HSCC encourages pet ownership

Depending on the day, a walk past PetSmart on Wards Road could mean an invitation to pet, hold and even adopt a puppy or a kitten from the Humane Society in need of a home.

Care — Pets help owners learn responsibility. Photo credit: Andrea Parrish- Geyer

The Humane Society for Campbell County (HSCC) is a nonprofit organization that, according to their website, strives to save 3,000 animals each year from those that have been abandoned or surrendered to the Campbell County Animal Control Facility.

Matt Smith, executive director of HSCC, said that animals are received primarily from animal control facilities, as well as through owners who surrender animals that they no longer have the means to provide with care.

“We also have animals that are born into care,” Smith said. “For us to take animals in, be it through private surrender or through animal control facilities, the big thing that we want to do is go out and meet the animal, check its health and check its temperament.”

Smith said that the large number of abandoned or surrendered animals comes mostly from young college student or young adult owners.

“(Young adults) get animals, and they don’t realize what is involved in animal care,” Smith said. “One of the big components of that is, sadly, people don’t get their animal spayed or neutered. And then you have animals that come into careliterally as lost animals, and their owners either never make a good attempt to find the animal or they are unsuccessful.”

Laura Critzer, who coordinates communication between HSCC and anyone interested in fostering an animal, said that many owners fail their animals by getting them for the wrong reasons.

“When you get a puppy and you’re still in school, working and traveling, that dog is left alone for a really long time with no supervision,” Critzer said. “It’s during these periods of time they get bored and pick up bad habits. By one year old, the owners are just fed up, they don’t want to work with the dog, and (it) ends up at an animal shelter.”

According to Smith, all dogs taken from shelters stay in foster care because HSCC does not have a facility to house them. These foster homes are applicants who have shown interest through the website or through HSCC’s Facebook page.

Once a foster family passes approval, Critzer said that they can specify what breed and sex they want and then choose the animal for the family.

“(HSCC) chooses the animals based on the preferences of the available foster homes as well as the potential they see in the animal,” Critzer said. “We have dogs and cats on all ends of the spectrum because what one person might not like in a pet, someone else might want that exact trait. That’s the beauty of what we do.”

LeeAnna Early, a volunteer for HSCC, saw firsthand the work and dedication of foster families and other volunteers as she transported puppies to and from foster homes for adoption events at PetSmart.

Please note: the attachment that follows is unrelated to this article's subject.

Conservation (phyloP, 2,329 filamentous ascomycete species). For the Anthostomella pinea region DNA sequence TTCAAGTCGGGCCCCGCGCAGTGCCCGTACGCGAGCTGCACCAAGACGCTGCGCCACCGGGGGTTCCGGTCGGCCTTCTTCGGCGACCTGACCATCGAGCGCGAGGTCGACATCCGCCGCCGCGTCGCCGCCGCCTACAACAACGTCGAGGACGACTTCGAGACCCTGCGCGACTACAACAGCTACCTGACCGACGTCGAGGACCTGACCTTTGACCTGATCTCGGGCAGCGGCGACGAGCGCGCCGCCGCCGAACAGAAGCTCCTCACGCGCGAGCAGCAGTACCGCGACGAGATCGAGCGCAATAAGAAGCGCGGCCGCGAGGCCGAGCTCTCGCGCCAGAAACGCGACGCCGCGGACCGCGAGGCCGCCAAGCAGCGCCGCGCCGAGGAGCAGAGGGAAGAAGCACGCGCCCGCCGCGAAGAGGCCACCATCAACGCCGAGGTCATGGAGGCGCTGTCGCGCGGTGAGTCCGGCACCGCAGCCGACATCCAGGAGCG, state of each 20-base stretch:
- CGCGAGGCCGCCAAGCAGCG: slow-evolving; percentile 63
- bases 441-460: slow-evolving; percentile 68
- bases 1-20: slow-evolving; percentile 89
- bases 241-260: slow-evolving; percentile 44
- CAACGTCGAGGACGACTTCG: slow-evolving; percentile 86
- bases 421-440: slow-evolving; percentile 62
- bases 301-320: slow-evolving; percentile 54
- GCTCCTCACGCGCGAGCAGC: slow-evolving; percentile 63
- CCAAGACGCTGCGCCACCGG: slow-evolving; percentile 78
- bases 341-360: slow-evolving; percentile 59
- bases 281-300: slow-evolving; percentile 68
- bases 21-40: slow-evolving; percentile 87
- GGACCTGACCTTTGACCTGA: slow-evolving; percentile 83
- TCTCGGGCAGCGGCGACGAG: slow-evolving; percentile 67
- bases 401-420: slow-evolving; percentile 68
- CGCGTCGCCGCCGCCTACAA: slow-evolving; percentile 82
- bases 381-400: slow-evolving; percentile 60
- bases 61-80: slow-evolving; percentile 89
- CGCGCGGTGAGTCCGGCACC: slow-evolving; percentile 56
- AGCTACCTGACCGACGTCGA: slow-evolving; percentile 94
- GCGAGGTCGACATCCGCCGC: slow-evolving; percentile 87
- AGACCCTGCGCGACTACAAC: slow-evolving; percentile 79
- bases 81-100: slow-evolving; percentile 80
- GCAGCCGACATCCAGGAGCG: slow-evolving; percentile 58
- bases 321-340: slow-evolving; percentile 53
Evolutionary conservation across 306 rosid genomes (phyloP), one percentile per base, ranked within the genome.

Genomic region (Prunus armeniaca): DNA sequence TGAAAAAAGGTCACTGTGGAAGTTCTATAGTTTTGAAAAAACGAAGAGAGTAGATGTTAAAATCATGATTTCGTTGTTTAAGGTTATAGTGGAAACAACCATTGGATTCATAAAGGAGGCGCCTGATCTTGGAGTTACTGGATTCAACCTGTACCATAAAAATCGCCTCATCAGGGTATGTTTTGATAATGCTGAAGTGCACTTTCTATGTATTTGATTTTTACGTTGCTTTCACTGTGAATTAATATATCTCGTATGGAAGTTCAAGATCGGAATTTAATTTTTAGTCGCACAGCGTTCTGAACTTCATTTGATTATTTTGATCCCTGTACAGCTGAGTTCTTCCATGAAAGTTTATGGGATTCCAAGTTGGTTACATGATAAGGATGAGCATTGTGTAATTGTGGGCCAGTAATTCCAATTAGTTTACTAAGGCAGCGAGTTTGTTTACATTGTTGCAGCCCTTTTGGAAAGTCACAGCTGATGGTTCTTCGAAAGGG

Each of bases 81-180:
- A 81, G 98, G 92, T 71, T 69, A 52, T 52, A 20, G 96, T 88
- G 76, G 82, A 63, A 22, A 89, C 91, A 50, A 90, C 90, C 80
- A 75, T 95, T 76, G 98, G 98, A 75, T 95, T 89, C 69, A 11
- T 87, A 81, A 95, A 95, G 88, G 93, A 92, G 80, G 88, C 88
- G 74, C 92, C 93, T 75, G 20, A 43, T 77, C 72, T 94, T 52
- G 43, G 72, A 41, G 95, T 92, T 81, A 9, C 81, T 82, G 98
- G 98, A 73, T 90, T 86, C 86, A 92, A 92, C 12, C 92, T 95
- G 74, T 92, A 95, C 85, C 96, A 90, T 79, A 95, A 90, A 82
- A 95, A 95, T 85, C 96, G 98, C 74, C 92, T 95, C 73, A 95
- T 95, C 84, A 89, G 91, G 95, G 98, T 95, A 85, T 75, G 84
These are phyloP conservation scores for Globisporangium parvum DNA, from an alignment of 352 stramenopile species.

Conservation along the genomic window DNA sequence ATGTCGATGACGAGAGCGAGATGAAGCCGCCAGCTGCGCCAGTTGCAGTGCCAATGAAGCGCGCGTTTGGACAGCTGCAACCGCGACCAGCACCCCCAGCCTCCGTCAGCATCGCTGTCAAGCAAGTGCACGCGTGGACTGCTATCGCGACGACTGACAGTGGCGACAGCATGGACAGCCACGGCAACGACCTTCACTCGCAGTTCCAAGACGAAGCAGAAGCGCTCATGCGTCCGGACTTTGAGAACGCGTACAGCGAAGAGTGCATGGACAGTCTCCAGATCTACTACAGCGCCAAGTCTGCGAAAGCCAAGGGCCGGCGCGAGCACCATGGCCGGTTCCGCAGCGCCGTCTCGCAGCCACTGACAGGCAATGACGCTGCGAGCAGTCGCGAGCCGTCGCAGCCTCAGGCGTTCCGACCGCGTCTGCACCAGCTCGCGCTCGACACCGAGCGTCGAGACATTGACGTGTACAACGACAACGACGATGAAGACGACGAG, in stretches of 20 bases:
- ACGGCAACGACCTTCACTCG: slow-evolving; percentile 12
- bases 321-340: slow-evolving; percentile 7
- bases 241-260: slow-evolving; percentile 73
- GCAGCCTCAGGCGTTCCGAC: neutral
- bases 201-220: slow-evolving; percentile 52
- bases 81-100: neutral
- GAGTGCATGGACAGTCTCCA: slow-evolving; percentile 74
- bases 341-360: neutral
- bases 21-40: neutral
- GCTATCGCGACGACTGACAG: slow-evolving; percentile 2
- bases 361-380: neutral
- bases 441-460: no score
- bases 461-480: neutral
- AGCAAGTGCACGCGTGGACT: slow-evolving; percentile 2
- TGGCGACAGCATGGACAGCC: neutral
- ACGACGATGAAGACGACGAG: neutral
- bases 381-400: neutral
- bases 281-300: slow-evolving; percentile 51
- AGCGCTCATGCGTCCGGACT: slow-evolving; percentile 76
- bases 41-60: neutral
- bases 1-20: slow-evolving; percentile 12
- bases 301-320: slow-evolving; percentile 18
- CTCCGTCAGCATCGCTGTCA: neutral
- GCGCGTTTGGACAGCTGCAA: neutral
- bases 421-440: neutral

“I think the foster care system for the pets is really good because … pets have a home and loving people that are taking care of them and taking interest in them,” Early said. “I think that it should be made more known. I think (foster care) is a really good way to get involved, but it’s not a long-term commitment.”

Making that long-term commitment is something that Smith said to think about seriously before bringing a new pet home. Smith also advised potential pet owners to do research beforehand.

“It is not an impulse thing to do, and once you get the animal, stay on top of the animal’s needs,” Smith said. “Understand that it’s just like taking another human being into your house. That means you need to be considering its medical needs, its requirements for playtime and stimulation. Make sure that that animal is a healthy member of your family.”

Agreeing with this statement, Early said that someone who goes out for more than eight hours a day should not own a pet.

“You need to think about when you’re going to be home and when you’ll be able to take your lunch breaks to go back home and let (your pet) out,” Early said.

According to Critzer, fostering an animal before becoming an owner is a smart step to take.

“With fostering, you can get an idea of what it’s like to have a dog or cat without the long-term obligation,” Critzer said. “And you get the satisfaction of helping an animal in need.”

For more information about HSCC, check out their Facebook page at facebook.com/humanecampbell.


  • I highly recommend fostering – it’s a great way to find the perfect pet for your family. I adopted my ninth foster kitten, Leonardo DaVinci, and he is the best kitten in the whole entire world. 🙂

  • I’ve done a good bit of work with the Humane Society. Pets are a great way to enhance your life. Fostering is great! If you don’t want to take on that responsibility, or don’t have t he time to, volunteering at adoption events is a great way to spend time with pets and make a difference.

  • I love the emphasis on fostering the animals. That makes such a difference, in my opinion. I’ve worked with my local humane society, both fostering and assisting other foster homes. It’s night and day compared to animals that stay in the shelter. It’s a completely different dynamic in a foster home, and the pet/human social connection isn’t broken.

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